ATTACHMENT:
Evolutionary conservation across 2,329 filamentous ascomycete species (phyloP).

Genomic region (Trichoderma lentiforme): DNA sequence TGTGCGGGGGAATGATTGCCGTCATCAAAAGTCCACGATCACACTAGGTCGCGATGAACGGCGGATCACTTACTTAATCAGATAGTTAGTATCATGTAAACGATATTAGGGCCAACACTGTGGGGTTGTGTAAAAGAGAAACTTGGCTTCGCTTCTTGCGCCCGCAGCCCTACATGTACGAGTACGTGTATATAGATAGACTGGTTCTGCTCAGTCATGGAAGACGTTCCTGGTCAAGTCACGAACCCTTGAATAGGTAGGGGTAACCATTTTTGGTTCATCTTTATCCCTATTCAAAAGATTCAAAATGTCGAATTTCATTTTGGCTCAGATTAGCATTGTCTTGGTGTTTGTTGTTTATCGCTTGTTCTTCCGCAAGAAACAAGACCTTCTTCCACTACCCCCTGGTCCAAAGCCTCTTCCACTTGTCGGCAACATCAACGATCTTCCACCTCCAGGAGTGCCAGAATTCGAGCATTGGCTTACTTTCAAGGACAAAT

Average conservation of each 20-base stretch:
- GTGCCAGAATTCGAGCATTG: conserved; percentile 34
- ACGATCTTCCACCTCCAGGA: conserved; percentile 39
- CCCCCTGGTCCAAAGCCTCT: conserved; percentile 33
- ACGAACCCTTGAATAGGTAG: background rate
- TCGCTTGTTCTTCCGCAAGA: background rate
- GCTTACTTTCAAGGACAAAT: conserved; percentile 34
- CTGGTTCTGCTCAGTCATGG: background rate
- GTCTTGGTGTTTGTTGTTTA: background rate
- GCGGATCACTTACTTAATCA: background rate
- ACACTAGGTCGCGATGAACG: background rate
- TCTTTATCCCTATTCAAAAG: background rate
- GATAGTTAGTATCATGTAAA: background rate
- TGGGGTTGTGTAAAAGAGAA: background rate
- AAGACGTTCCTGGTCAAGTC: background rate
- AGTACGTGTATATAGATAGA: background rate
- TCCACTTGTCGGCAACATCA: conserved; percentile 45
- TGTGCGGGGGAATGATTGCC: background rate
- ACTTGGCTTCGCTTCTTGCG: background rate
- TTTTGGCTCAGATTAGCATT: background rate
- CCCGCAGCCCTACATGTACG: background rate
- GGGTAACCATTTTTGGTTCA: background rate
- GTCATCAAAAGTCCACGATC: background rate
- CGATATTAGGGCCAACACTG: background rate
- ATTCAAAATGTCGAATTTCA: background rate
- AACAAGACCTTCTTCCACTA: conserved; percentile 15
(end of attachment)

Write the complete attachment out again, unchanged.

Evolutionary conservation across 2,329 filamentous ascomycete species (phyloP).

Genomic region (Trichoderma lentiforme): DNA sequence TGTGCGGGGGAATGATTGCCGTCATCAAAAGTCCACGATCACACTAGGTCGCGATGAACGGCGGATCACTTACTTAATCAGATAGTTAGTATCATGTAAACGATATTAGGGCCAACACTGTGGGGTTGTGTAAAAGAGAAACTTGGCTTCGCTTCTTGCGCCCGCAGCCCTACATGTACGAGTACGTGTATATAGATAGACTGGTTCTGCTCAGTCATGGAAGACGTTCCTGGTCAAGTCACGAACCCTTGAATAGGTAGGGGTAACCATTTTTGGTTCATCTTTATCCCTATTCAAAAGATTCAAAATGTCGAATTTCATTTTGGCTCAGATTAGCATTGTCTTGGTGTTTGTTGTTTATCGCTTGTTCTTCCGCAAGAAACAAGACCTTCTTCCACTACCCCCTGGTCCAAAGCCTCTTCCACTTGTCGGCAACATCAACGATCTTCCACCTCCAGGAGTGCCAGAATTCGAGCATTGGCTTACTTTCAAGGACAAAT

Average conservation of each 20-base stretch:
- GTGCCAGAATTCGAGCATTG: conserved; percentile 34
- ACGATCTTCCACCTCCAGGA: conserved; percentile 39
- CCCCCTGGTCCAAAGCCTCT: conserved; percentile 33
- ACGAACCCTTGAATAGGTAG: background rate
- TCGCTTGTTCTTCCGCAAGA: background rate
- GCTTACTTTCAAGGACAAAT: conserved; percentile 34
- CTGGTTCTGCTCAGTCATGG: background rate
- GTCTTGGTGTTTGTTGTTTA: background rate
- GCGGATCACTTACTTAATCA: background rate
- ACACTAGGTCGCGATGAACG: background rate
- TCTTTATCCCTATTCAAAAG: background rate
- GATAGTTAGTATCATGTAAA: background rate
- TGGGGTTGTGTAAAAGAGAA: background rate
- AAGACGTTCCTGGTCAAGTC: background rate
- AGTACGTGTATATAGATAGA: background rate
- TCCACTTGTCGGCAACATCA: conserved; percentile 45
- TGTGCGGGGGAATGATTGCC: background rate
- ACTTGGCTTCGCTTCTTGCG: background rate
- TTTTGGCTCAGATTAGCATT: background rate
- CCCGCAGCCCTACATGTACG: background rate
- GGGTAACCATTTTTGGTTCA: background rate
- GTCATCAAAAGTCCACGATC: background rate
- CGATATTAGGGCCAACACTG: background rate
- ATTCAAAATGTCGAATTTCA: background rate
- AACAAGACCTTCTTCCACTA: conserved; percentile 15